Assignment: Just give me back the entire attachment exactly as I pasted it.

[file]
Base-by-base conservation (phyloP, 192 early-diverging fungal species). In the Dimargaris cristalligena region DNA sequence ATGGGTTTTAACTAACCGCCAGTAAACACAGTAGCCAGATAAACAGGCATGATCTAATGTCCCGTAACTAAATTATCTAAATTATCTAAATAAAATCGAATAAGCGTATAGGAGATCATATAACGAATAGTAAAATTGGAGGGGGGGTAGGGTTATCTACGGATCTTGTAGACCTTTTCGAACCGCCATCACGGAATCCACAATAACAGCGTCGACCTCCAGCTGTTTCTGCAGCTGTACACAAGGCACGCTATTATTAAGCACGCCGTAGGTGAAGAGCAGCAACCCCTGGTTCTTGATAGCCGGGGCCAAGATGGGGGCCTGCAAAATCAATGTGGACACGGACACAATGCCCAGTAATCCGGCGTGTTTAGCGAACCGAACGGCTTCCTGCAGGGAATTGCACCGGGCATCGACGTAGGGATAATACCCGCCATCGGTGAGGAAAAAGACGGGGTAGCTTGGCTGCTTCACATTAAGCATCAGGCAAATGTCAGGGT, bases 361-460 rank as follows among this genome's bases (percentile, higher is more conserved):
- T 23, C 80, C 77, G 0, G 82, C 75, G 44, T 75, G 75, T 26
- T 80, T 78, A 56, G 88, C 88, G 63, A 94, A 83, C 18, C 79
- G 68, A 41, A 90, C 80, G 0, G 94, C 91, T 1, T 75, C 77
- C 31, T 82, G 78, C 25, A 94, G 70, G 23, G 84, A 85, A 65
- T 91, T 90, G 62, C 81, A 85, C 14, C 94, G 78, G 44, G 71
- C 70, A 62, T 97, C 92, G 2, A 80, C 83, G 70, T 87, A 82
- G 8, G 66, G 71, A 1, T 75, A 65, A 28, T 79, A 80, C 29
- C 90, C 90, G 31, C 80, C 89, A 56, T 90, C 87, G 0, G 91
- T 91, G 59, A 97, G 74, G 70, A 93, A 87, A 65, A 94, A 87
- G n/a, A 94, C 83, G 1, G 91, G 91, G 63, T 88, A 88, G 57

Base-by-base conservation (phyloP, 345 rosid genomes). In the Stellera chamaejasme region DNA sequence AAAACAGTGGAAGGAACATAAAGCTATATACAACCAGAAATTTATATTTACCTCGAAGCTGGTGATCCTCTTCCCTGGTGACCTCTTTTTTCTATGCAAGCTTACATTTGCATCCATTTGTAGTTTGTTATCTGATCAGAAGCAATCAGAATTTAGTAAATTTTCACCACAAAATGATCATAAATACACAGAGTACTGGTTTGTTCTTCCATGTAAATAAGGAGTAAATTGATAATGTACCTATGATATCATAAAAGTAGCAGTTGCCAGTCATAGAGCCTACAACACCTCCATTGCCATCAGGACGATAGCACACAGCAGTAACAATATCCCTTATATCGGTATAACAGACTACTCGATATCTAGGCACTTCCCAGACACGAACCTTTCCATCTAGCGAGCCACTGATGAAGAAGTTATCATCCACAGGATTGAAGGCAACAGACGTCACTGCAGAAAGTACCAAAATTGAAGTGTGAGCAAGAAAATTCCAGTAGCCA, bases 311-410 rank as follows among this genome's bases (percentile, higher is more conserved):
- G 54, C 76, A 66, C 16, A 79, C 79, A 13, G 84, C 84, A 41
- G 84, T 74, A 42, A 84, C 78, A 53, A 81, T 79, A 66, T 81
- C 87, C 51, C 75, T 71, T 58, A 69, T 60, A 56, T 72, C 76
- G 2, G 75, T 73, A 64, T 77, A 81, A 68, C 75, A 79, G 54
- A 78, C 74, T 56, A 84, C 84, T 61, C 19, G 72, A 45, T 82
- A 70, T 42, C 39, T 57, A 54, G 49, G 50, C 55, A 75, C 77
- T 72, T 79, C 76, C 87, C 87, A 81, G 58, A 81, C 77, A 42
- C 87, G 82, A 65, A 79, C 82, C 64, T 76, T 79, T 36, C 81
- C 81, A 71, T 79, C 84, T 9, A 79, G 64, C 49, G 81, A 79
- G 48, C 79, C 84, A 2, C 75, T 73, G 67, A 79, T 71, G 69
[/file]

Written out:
Base-by-base conservation (phyloP, 192 early-diverging fungal species). In the Dimargaris cristalligena region DNA sequence ATGGGTTTTAACTAACCGCCAGTAAACACAGTAGCCAGATAAACAGGCATGATCTAATGTCCCGTAACTAAATTATCTAAATTATCTAAATAAAATCGAATAAGCGTATAGGAGATCATATAACGAATAGTAAAATTGGAGGGGGGGTAGGGTTATCTACGGATCTTGTAGACCTTTTCGAACCGCCATCACGGAATCCACAATAACAGCGTCGACCTCCAGCTGTTTCTGCAGCTGTACACAAGGCACGCTATTATTAAGCACGCCGTAGGTGAAGAGCAGCAACCCCTGGTTCTTGATAGCCGGGGCCAAGATGGGGGCCTGCAAAATCAATGTGGACACGGACACAATGCCCAGTAATCCGGCGTGTTTAGCGAACCGAACGGCTTCCTGCAGGGAATTGCACCGGGCATCGACGTAGGGATAATACCCGCCATCGGTGAGGAAAAAGACGGGGTAGCTTGGCTGCTTCACATTAAGCATCAGGCAAATGTCAGGGT, bases 361-460 rank as follows among this genome's bases (percentile, higher is more conserved):
- T 23, C 80, C 77, G 0, G 82, C 75, G 44, T 75, G 75, T 26
- T 80, T 78, A 56, G 88, C 88, G 63, A 94, A 83, C 18, C 79
- G 68, A 41, A 90, C 80, G 0, G 94, C 91, T 1, T 75, C 77
- C 31, T 82, G 78, C 25, A 94, G 70, G 23, G 84, A 85, A 65
- T 91, T 90, G 62, C 81, A 85, C 14, C 94, G 78, G 44, G 71
- C 70, A 62, T 97, C 92, G 2, A 80, C 83, G 70, T 87, A 82
- G 8, G 66, G 71, A 1, T 75, A 65, A 28, T 79, A 80, C 29
- C 90, C 90, G 31, C 80, C 89, A 56, T 90, C 87, G 0, G 91
- T 91, G 59, A 97, G 74, G 70, A 93, A 87, A 65, A 94, A 87
- G n/a, A 94, C 83, G 1, G 91, G 91, G 63, T 88, A 88, G 57

Base-by-base conservation (phyloP, 345 rosid genomes). In the Stellera chamaejasme region DNA sequence AAAACAGTGGAAGGAACATAAAGCTATATACAACCAGAAATTTATATTTACCTCGAAGCTGGTGATCCTCTTCCCTGGTGACCTCTTTTTTCTATGCAAGCTTACATTTGCATCCATTTGTAGTTTGTTATCTGATCAGAAGCAATCAGAATTTAGTAAATTTTCACCACAAAATGATCATAAATACACAGAGTACTGGTTTGTTCTTCCATGTAAATAAGGAGTAAATTGATAATGTACCTATGATATCATAAAAGTAGCAGTTGCCAGTCATAGAGCCTACAACACCTCCATTGCCATCAGGACGATAGCACACAGCAGTAACAATATCCCTTATATCGGTATAACAGACTACTCGATATCTAGGCACTTCCCAGACACGAACCTTTCCATCTAGCGAGCCACTGATGAAGAAGTTATCATCCACAGGATTGAAGGCAACAGACGTCACTGCAGAAAGTACCAAAATTGAAGTGTGAGCAAGAAAATTCCAGTAGCCA, bases 311-410 rank as follows among this genome's bases (percentile, higher is more conserved):
- G 54, C 76, A 66, C 16, A 79, C 79, A 13, G 84, C 84, A 41
- G 84, T 74, A 42, A 84, C 78, A 53, A 81, T 79, A 66, T 81
- C 87, C 51, C 75, T 71, T 58, A 69, T 60, A 56, T 72, C 76
- G 2, G 75, T 73, A 64, T 77, A 81, A 68, C 75, A 79, G 54
- A 78, C 74, T 56, A 84, C 84, T 61, C 19, G 72, A 45, T 82
- A 70, T 42, C 39, T 57, A 54, G 49, G 50, C 55, A 75, C 77
- T 72, T 79, C 76, C 87, C 87, A 81, G 58, A 81, C 77, A 42
- C 87, G 82, A 65, A 79, C 82, C 64, T 76, T 79, T 36, C 81
- C 81, A 71, T 79, C 84, T 9, A 79, G 64, C 49, G 81, A 79
- G 48, C 79, C 84, A 2, C 75, T 73, G 67, A 79, T 71, G 69